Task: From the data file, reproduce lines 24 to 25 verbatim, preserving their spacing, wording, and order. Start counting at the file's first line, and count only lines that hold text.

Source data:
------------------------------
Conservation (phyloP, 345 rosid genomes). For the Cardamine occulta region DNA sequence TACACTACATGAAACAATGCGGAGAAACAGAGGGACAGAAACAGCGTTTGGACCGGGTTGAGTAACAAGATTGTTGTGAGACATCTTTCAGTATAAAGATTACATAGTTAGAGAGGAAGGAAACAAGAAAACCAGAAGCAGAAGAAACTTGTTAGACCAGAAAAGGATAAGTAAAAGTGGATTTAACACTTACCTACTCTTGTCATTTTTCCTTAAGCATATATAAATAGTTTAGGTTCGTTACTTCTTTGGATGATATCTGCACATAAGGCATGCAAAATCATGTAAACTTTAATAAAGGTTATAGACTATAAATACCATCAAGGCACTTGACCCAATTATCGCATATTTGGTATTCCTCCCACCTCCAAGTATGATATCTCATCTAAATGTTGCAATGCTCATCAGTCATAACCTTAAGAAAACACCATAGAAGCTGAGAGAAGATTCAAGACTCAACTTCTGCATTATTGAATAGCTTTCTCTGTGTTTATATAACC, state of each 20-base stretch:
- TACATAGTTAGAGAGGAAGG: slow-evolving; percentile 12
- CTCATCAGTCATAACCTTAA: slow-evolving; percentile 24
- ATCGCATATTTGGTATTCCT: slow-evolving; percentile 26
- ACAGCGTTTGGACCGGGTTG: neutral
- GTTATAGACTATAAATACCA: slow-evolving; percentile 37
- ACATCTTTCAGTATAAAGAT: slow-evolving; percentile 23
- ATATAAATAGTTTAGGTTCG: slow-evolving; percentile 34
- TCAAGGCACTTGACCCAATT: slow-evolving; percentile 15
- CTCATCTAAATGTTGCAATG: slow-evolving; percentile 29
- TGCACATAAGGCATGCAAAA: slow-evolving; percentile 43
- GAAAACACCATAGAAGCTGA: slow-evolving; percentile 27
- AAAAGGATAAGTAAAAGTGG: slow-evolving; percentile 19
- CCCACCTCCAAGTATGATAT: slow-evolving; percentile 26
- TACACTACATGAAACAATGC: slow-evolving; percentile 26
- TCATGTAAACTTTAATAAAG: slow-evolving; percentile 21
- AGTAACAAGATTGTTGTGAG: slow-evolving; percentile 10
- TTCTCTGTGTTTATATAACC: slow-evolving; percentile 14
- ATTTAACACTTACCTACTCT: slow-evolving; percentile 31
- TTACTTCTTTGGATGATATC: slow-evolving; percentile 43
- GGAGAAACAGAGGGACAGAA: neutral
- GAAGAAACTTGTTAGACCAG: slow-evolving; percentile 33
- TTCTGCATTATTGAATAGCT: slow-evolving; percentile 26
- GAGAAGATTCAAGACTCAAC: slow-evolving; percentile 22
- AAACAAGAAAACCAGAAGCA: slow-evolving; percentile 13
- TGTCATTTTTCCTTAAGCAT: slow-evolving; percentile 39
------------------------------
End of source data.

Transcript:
- GAGAAGATTCAAGACTCAAC: slow-evolving; percentile 22
- AAACAAGAAAACCAGAAGCA: slow-evolving; percentile 13